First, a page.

posted by diogenes at 9:03 AM on June 24, 2008


diogenes: I think Humanism is the foundation of the story.

Very true, and I think there are enough loopholes in the narrative that religious humanists have appropriated it for their own. HDMs big problem as a secular humanist text is that the whole narrative is dependent on some new age dualistic juju in order to work, and in the end, the characters are left in a basically spiritual universe.
posted by KirkJobSluder at 9:53 AM on June 24, 2008


I got the impression that it was more against abuse of power than organized religion, more like "open your eyes, think for yourself make up your own mind", not "science good god bad".

I agree. Religion does not come out looking good in the books, but I don't think science does either. The Church tries to protect children from the dust, inadvertantly destroying them. Lyra's father, scientist, sacrifices children to use their power. So..uh...both look bad.
posted by graventy at 10:18 AM on June 24, 2008


I'm pretty sure that the reason Susan doesn't make it into Narnia is because she has "grown-up," and that occurs after Susan's mom separates her from her siblings and sends her on a trip to the U.S.

I take it to mean that Lewis thought maybe that NY and LA were Sodom and Gomorrah, respectively, and everything in between was just the devil's playground.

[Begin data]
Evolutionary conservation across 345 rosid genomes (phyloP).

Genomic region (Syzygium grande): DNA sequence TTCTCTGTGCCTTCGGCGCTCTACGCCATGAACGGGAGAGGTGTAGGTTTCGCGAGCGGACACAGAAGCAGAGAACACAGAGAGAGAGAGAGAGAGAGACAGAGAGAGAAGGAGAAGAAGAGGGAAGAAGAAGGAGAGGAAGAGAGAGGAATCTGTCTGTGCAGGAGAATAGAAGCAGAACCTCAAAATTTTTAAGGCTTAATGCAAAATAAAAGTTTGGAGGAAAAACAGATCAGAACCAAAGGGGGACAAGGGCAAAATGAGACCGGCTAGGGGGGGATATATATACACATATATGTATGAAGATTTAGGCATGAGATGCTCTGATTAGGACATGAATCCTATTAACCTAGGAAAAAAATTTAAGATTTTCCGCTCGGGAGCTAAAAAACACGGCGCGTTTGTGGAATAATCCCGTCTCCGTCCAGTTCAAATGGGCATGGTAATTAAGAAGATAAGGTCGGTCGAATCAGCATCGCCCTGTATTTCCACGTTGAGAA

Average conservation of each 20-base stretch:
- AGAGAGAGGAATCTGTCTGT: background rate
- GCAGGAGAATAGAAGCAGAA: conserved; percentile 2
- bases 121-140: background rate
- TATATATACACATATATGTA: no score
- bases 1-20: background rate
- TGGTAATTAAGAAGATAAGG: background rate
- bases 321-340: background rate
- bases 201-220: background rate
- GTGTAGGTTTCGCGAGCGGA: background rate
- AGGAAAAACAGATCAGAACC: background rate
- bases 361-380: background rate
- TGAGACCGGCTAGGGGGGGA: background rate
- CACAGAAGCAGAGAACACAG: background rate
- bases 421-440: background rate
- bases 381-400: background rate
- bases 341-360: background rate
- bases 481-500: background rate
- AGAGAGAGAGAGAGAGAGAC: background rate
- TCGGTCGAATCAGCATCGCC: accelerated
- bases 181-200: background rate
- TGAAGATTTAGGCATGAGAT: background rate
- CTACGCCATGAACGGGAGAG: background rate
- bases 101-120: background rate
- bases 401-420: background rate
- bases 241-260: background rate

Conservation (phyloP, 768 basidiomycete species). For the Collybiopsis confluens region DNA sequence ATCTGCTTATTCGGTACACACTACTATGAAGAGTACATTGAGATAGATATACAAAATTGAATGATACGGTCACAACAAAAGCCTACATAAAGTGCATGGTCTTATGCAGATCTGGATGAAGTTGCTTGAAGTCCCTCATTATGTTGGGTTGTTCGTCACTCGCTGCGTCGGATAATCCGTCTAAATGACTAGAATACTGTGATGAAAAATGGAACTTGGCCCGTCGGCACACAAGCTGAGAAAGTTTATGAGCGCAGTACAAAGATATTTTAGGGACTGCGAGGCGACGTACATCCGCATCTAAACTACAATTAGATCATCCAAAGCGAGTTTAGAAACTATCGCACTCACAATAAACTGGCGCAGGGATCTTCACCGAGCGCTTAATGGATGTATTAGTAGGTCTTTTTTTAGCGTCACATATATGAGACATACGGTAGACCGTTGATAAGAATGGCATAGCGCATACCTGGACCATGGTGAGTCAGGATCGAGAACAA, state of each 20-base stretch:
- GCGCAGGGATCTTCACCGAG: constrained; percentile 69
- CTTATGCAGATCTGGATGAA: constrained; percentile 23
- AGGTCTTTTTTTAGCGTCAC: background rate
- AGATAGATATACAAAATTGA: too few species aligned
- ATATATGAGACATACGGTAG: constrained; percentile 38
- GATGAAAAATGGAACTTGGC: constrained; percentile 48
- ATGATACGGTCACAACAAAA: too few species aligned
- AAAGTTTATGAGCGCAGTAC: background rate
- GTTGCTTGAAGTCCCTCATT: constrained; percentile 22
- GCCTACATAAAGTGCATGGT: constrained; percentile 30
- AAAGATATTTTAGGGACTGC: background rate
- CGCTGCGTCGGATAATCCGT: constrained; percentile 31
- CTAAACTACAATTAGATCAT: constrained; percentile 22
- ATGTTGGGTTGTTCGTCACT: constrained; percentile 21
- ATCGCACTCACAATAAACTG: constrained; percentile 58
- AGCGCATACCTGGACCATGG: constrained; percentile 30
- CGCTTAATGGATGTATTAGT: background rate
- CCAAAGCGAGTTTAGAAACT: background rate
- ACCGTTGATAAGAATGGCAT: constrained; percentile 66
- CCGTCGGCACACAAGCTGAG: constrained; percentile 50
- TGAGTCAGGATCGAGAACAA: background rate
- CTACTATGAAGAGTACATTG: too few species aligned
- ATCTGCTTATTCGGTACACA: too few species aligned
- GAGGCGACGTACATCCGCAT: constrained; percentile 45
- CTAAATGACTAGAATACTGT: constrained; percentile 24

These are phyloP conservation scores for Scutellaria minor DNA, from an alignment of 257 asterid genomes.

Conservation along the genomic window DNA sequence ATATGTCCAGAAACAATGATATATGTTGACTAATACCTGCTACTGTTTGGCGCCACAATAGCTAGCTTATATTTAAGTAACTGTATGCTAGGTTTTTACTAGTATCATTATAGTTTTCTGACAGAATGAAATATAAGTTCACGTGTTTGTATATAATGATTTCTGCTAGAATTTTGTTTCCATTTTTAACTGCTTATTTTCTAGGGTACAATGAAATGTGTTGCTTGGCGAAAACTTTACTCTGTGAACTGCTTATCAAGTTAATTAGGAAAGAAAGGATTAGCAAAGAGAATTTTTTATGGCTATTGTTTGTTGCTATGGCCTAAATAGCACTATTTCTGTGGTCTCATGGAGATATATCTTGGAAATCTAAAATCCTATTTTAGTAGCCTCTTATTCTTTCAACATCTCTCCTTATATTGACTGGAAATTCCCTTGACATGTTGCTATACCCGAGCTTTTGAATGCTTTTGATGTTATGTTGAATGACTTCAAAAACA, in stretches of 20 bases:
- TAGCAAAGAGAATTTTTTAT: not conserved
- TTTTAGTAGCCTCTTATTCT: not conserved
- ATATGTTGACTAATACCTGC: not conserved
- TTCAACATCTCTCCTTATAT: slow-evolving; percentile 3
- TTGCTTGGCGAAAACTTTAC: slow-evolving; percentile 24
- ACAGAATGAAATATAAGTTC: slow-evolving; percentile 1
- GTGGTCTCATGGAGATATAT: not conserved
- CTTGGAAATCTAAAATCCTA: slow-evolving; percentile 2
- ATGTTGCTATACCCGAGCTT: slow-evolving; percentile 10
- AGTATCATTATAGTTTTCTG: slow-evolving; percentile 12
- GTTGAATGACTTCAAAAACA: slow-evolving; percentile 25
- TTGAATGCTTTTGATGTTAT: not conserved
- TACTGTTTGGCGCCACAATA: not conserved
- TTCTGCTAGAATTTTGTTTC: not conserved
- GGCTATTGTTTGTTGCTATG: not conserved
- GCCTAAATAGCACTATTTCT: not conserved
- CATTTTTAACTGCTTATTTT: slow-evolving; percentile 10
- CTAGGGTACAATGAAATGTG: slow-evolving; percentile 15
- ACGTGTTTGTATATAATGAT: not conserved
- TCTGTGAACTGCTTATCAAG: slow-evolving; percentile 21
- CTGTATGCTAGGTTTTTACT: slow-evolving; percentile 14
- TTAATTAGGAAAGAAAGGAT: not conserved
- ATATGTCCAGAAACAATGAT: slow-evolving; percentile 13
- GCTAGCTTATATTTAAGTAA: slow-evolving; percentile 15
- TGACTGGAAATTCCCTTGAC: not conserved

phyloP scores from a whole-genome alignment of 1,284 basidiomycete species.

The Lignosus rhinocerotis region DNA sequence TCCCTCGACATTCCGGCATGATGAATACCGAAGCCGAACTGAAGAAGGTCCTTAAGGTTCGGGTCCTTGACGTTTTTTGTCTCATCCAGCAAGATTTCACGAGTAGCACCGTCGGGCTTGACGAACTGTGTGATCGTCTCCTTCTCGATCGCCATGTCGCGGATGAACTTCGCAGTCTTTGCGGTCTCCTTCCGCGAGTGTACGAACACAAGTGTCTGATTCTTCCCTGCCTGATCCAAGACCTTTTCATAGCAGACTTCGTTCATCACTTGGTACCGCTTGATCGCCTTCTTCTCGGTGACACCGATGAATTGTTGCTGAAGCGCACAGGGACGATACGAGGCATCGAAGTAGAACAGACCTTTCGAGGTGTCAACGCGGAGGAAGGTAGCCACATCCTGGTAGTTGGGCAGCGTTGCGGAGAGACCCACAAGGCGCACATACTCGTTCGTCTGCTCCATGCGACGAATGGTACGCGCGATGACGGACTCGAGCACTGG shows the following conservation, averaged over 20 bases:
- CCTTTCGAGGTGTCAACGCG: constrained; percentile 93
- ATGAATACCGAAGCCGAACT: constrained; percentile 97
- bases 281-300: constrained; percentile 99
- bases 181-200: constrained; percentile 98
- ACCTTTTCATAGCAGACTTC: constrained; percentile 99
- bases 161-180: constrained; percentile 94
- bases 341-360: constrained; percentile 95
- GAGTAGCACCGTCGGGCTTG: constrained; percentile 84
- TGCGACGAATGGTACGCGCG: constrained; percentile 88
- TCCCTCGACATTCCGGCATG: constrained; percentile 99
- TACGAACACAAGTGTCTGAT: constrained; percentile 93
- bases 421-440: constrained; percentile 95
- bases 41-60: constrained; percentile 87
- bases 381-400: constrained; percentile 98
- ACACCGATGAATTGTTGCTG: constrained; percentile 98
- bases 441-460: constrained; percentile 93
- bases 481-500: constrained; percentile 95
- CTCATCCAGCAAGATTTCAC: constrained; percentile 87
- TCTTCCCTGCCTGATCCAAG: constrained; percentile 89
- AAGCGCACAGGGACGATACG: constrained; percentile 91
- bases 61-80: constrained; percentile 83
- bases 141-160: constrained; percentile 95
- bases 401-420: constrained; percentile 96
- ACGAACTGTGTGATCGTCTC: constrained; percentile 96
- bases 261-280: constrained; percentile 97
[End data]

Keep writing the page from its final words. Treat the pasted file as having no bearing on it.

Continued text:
posted by nushustu at 12:26 PM on June 24, 2008


I came away from the books thinking Pullman was a very sad and lonely old man.

Is there anyone in that series who has a happy, stable relationship with another human being? Even the heroes, 14 year olds who have sex to save the universe (ick), are immediately forced to separate into parallel universes.

I loved the first book and found the rest depressing.
posted by feersum endjinn at 2:55 PM on June 24, 2008


Is there anyone in that series who has a happy, stable relationship with another human being?

There are a few. The Gyptian families are pretty solid, and Lyra forms good relationships with several of them as well as with Roger and Lee Scoresby.

As for Lyra and Will having to separate...well, that's not really the same thing as a failure to connect. I'd say it more parallels the simple fact that every pair of lovers has to separate eventually when one dies. It's part of Lyra and Will acting as a microcosm of consciousness / human life experience / what-have-you.

Within the logic of the books, as well, it doesn't much matter whether someone is human--Lyra has something like a parental relationship with Iorek and while he isn't human he's certainly a person.
posted by hippugeek at 11:28 PM on June 24, 2008


That 'The Church' is Bad and 'Science' is good.

It's not so simple. Some of the wickedest characters in the series are well-meaning scientists who have rationalized away ethical objections to their conduct.
posted by sindark at 3:17 PM on June 26, 2008


Indeed, the chief evil of the first book is probably 'breach of medical ethics.'
posted by sindark at 3:27 PM on June 26, 2008 [1 favorite]